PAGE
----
Today's older people are increasingly interested in promoting healthy aging. The terms “health promotion” and “prevention” are used almost interchangeably. Prevention runs a gamut. For the most part, we think of prevention in terms of warding off disease or delaying its onset, but prevention can also involve simply avoiding bad events or complications of care. As noted in Chapter 4, in the context of chronic disease management, proactive primary care can be seen as a form of prevention (tertiary prevention, as defined later). Prevention is typically targeted at specific diseases or conditions, but some authors caution against such a single-disease approach to prevention among older persons, arguing that competitive risks will simply raise the rates for other diseases (Mangin, Sweeney, and Heath, 2007). Likewise, some preventive efforts, like stopping smoking and exercising, can affect many diseases.
Ageism may lead people to discount the value of prevention in caring for older persons, but the evidence suggests that many preventive strategies are effective in this age group. Ironically, the effects of prevention may be greatest in older people because the benefit of preventive activities depends on two basic factors: the prevalence of the problem and the likelihood of an effective intervention. Thus, flu shots may be less likely to work in older people if they are immune compromised, but osteoporosis prevention will be very cost-effective because the baseline levels of the problem, and of falling, are high. Plans for prevention in older people should consider the issues laid out in Table 5–1. Perhaps the most preventable problem connected with caring for older persons is iatrogenic disease.
Table 5–1. Considerations in Assessing Prevention in Older Patients |Favorite Table|Download (.pdf)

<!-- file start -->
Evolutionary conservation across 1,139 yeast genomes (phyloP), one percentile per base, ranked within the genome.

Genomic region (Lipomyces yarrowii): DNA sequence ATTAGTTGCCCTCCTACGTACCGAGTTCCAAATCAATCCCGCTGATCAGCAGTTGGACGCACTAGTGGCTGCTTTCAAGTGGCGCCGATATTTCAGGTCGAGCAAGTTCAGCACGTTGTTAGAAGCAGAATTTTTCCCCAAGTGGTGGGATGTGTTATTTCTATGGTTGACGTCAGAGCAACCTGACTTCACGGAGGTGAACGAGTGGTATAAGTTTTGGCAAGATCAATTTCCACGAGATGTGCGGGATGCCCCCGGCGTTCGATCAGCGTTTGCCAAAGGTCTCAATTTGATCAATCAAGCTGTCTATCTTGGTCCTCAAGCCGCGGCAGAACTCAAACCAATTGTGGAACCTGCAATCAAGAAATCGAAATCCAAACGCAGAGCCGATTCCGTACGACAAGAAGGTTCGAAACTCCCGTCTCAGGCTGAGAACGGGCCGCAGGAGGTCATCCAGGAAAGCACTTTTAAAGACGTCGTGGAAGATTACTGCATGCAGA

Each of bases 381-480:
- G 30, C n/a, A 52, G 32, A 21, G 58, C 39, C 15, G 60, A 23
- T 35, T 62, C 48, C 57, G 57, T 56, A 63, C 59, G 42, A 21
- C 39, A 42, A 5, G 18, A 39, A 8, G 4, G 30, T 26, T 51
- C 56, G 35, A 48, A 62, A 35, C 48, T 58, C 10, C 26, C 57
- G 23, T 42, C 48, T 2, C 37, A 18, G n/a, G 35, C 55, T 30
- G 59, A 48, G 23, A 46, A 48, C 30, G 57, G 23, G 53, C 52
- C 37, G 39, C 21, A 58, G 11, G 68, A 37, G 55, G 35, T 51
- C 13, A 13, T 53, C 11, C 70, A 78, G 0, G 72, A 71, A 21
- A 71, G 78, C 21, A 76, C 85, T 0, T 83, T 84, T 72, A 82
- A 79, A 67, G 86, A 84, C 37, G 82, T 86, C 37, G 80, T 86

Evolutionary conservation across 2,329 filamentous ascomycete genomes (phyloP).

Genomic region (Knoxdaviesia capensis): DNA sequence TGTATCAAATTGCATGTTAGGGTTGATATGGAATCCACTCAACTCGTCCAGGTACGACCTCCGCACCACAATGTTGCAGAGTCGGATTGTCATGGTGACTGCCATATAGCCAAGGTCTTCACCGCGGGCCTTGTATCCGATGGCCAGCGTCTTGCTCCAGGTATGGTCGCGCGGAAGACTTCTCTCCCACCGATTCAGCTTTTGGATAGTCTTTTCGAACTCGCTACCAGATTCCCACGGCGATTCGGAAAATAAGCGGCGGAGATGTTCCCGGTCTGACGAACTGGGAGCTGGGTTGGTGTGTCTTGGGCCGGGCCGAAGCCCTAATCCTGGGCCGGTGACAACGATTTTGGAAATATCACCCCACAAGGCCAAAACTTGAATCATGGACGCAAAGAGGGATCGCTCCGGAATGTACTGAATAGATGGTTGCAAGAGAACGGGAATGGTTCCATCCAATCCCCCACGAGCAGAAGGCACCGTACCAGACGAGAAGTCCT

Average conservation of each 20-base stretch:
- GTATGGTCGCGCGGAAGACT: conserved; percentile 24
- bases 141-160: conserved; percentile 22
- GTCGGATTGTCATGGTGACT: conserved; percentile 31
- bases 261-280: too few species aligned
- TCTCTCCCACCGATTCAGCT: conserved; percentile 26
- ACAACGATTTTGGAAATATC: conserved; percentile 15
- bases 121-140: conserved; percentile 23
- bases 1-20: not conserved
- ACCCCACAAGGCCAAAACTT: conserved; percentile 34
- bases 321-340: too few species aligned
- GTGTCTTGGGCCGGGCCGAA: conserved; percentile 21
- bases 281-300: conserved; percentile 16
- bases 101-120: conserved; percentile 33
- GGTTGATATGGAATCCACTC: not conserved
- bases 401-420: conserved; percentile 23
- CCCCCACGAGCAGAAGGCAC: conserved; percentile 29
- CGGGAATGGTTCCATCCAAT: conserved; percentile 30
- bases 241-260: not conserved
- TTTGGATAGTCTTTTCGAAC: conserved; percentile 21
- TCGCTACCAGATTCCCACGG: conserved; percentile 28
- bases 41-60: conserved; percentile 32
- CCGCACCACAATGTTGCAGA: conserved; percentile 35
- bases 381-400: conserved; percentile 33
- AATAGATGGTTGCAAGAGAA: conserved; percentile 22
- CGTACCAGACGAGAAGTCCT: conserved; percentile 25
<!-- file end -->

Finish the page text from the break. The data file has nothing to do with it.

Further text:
Table 5–1. Considerations in Assessing Prevention in Older Patients
- The higher the baseline risk, the greater is the likelihood that an effective preventive intervention will have an impact. Hence, some preventive strategies may be paradoxically more effective with older patients.
Competing risks/limited life expectancy
- Multimorbidity means that reducing the risk of one disease may leave older people vulnerable to others.
- Limited life expectancy influences judgments about the expected course of benefits.
Time to achieving an effect
- Interventions with long lag times for effects (as are typical in many behavioral changes) may run up against concerns about life expectancy.
Vulnerability/risk of harms
- Older people have a narrower therapeutic window (see Chap. 4).
- They may be susceptible to the side effects of prevention.
Response to intervention
- The preventive intervention may not work as well in older patients.
- Some older patients may have difficulty following the preventive regimen.
The value of the health gained
- Other problems may reduce the benefit.
The cost of the preventive activity
- Direct costs
- Indirect costs, such as anxiety, restricted lifestyle, and false-positive results
The major thesis here, as with much covered elsewhere in this book, is that age alone should not be a predominant factor ...